But all is not Done!. The amount of Poly fill can be varied to "Tune" the bass response to your liking. So take your time to fine tune it. Here are are some Improvements/Changes I noticed before and after the mod-

1. Boomy Bass has gone down. The bass notes are now a nice THUMP rather than a woof or doof. I am utterly pleased to have the tight, Hard hitting bass compared to loose flabbing and Boomy bass of earlier.

2. Peaky resonances have cut off.

3. The subwoofer has a more low, Growling tone. The sub also mixes well with the soundstage. Locating the sub by ear is now more difficult. Lower octaves are now more pronounced and distortion free.

4. Deeper notes do no cause the driver to bottom out as easily

5. Any vocals coming from the woofer are absent!

6. The Woofer level control is now useable till 3/4th rather than 1/2 as earlier. The woofer does not flab around uncontrollably at 3/4 compared to before.

7. About 10% of volume has reduced. Something that can be easily set using EQ or Woofer level dial.

8. The woofer is now more enjoyable for a wider level of music Generes. Classical, Instrumentals which used to sound crappy earlier are now more pleasant.

This instructable illustrates a small PC woofer. However the same procedure can be applied to any Home or Car subwoofer. And Oh yes! Please do comment on what Improvements you noticed in your fav bass!

EDIT- Unable to upload Images or PDF as the limits are absurdly small.
Use this link for better details-
https://www.instructables.com/id/Improve-the-Bass-Punch-of-Your-Subwoofer/
 
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Aniket

Well-Known Member
Joined
Dec 24, 2013
Messages
251
Points
63
Location
Delhi
Good write up !!! :thumbsup:

All the above points would definitely somehow improve the bass response of the sub.

But most of us ignore the most important part of the system - the amp and the electronic section itself. Its like being a ricer in automobile terms. Guys do everything to make their car look and sound cool, but nothing on performance. like what they do is-beefing up the tires, body kits, spoilers, loud exhausts, lowering ride and all and the list goes on. What about the engine, transmission, turbocharging, cold air intakes etc........ period.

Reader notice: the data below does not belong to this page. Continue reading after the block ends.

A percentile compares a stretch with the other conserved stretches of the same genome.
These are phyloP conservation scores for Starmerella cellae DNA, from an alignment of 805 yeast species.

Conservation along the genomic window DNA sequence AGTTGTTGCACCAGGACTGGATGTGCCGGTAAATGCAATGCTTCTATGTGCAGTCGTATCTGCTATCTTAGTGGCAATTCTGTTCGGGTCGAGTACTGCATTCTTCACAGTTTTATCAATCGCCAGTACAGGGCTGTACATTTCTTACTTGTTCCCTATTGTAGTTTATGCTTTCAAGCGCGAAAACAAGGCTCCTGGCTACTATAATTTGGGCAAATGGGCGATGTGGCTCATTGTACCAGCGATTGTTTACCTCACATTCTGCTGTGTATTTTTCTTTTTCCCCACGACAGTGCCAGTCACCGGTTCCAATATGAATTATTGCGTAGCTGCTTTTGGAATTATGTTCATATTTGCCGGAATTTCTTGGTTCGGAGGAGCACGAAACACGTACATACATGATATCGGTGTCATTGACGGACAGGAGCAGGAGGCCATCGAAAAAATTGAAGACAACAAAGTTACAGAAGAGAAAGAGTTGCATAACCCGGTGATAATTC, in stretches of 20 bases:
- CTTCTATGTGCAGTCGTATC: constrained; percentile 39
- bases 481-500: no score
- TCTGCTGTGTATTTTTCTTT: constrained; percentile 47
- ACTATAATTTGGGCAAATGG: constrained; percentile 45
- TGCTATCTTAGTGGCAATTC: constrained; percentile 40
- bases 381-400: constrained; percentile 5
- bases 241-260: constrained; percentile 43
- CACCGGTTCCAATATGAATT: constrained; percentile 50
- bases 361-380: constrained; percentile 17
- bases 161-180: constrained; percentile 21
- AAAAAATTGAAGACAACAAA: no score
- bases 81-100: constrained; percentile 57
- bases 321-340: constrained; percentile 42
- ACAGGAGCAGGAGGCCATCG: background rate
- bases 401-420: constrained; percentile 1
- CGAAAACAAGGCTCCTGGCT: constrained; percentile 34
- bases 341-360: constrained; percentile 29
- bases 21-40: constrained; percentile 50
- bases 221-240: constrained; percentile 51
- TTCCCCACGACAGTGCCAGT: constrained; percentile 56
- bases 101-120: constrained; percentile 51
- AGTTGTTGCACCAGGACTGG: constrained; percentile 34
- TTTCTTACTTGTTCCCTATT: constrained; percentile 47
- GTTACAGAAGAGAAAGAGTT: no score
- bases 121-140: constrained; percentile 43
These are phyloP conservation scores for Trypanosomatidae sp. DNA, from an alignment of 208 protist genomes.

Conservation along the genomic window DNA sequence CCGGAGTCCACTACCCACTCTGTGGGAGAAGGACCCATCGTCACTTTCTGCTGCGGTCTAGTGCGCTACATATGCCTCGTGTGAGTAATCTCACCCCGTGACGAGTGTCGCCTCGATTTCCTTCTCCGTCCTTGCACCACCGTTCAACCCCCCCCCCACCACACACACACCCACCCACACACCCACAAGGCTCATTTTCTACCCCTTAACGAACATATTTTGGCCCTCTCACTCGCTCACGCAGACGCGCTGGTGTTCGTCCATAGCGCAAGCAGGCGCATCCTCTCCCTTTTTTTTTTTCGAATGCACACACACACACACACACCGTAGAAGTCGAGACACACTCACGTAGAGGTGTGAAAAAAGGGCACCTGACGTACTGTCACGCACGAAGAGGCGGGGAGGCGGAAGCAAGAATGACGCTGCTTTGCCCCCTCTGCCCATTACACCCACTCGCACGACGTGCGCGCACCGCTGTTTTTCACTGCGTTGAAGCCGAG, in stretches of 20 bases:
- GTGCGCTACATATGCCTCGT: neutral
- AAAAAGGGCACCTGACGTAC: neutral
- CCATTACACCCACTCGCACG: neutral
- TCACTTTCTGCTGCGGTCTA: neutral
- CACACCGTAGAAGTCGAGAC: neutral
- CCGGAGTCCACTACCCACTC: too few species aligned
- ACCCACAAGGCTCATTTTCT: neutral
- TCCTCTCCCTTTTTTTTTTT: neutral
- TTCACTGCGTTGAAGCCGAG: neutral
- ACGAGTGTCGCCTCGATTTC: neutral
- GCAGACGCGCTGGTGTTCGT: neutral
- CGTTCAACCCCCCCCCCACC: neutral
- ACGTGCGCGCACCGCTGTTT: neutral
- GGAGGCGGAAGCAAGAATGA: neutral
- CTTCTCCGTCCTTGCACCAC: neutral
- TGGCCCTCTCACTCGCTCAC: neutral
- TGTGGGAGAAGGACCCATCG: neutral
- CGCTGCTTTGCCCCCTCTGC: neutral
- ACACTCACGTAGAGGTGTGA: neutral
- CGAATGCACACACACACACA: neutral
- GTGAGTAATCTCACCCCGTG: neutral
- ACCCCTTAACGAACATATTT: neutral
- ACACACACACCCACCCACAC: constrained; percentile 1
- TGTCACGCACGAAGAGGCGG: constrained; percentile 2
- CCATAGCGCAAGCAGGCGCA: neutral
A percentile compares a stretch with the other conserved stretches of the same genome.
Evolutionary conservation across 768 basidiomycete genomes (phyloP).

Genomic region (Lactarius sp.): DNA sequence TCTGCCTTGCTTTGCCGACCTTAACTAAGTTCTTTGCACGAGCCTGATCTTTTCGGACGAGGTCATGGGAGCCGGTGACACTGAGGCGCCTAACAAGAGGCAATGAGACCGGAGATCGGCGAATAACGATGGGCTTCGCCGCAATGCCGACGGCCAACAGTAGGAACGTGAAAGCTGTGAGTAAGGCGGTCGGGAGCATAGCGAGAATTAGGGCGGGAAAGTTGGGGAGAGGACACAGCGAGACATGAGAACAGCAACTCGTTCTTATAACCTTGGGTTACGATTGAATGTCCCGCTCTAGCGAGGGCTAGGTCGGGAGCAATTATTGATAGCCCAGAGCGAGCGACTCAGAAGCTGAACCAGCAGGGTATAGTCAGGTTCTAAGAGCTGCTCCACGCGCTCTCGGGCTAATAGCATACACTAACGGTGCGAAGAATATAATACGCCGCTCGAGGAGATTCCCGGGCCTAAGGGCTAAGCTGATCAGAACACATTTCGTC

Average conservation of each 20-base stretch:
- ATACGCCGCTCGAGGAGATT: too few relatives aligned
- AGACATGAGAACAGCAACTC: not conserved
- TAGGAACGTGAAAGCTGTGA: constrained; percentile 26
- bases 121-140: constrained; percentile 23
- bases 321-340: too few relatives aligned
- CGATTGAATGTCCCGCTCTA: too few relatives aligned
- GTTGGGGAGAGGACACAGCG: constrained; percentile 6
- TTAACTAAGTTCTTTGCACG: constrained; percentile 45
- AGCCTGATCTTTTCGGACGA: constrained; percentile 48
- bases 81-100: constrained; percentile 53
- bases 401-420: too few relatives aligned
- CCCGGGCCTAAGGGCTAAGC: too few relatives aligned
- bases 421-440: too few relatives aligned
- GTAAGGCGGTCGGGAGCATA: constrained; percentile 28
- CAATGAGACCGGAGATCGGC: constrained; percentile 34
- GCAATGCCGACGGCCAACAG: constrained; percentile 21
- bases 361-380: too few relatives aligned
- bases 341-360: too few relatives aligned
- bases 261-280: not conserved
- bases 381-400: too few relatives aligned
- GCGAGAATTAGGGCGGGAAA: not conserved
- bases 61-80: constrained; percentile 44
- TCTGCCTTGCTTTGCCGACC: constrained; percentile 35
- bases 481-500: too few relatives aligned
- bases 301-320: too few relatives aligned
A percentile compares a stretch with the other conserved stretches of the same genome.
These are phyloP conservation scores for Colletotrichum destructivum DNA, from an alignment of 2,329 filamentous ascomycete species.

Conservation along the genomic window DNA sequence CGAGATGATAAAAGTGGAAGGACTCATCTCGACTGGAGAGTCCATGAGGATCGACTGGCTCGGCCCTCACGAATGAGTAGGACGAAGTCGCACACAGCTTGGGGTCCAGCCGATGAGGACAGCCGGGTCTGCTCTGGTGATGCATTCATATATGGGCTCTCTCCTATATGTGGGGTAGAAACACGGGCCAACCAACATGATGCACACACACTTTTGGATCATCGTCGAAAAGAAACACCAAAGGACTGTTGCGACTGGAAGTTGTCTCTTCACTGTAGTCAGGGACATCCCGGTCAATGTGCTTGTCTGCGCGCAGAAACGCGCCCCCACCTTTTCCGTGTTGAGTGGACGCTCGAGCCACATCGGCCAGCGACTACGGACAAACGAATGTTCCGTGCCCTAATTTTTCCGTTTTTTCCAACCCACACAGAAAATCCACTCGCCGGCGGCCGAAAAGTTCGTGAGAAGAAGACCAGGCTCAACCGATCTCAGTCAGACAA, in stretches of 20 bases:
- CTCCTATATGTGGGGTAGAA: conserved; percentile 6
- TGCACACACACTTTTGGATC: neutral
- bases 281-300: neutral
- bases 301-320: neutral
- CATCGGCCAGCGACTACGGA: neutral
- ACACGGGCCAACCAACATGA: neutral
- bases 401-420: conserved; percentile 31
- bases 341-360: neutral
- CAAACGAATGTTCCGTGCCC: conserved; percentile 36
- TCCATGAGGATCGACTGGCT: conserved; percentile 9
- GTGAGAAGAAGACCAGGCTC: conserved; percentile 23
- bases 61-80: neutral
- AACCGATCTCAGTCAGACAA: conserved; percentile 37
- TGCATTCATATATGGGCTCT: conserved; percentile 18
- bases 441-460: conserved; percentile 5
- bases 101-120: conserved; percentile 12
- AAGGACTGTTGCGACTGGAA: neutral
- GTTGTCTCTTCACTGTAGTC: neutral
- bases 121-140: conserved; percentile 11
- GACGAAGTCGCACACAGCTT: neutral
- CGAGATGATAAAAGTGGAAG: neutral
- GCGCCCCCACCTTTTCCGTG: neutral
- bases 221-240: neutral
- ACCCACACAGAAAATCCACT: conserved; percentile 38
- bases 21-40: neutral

Coming back to the topic. All the above mentioned things would somehow improve the bass.

But, if we improve the amp and crossover section we could get much better results adding on to the above things. Firstly, replace all the electrolytic caps anywhere on the pcb if the system is more than 4-5 years old. these commercial products comes with very generic caps and they wont last any long also keeping in mind they always stay in a hot environment inside the enclosure. in any case they have reached their life. Beef up the power supply, use 1.5X the capacitance in the PSU section. replace the thermal grease on the chip. replace the generic ceramic caps with film caps or better. replace any component which gets hot, even resistors.

most of the multimedia systems available in the market even from creative, sony, phillips, swan etc are very under built and they are made to go bad after 4-5 years of use, otherwise you wont buy their new products, as these all are use and throw products. you are fortunate enough that they lasted over a decade. many of the tda chips used in these systems are now obsolete and hard to find. many have been discontinued and what you will get in local market would definitely be fake.

Cheers!!

Aniket
 

bhvm

Member
Joined
Jul 15, 2011
Messages
83
Points
8
Location
Opera House
?Glad you liked!
Maybe next year I will follow your tips and re-cap the board.
Its disheartening how modern Electronics are designed. They almost break after the warranty period. This system is old and worth the gold. IC they have used are original Philips TDA. The power supply is a heavy Transformer based DC 12v. Slightly inefficient but much more simpler and Robust than SMPS. I sometimes love old tech!

I hope the added heatsink will prolong its life more and its just above room temperature now. I have been using the system heavily since last week; and the new, deeper sound has its own magic. The creative is reborn!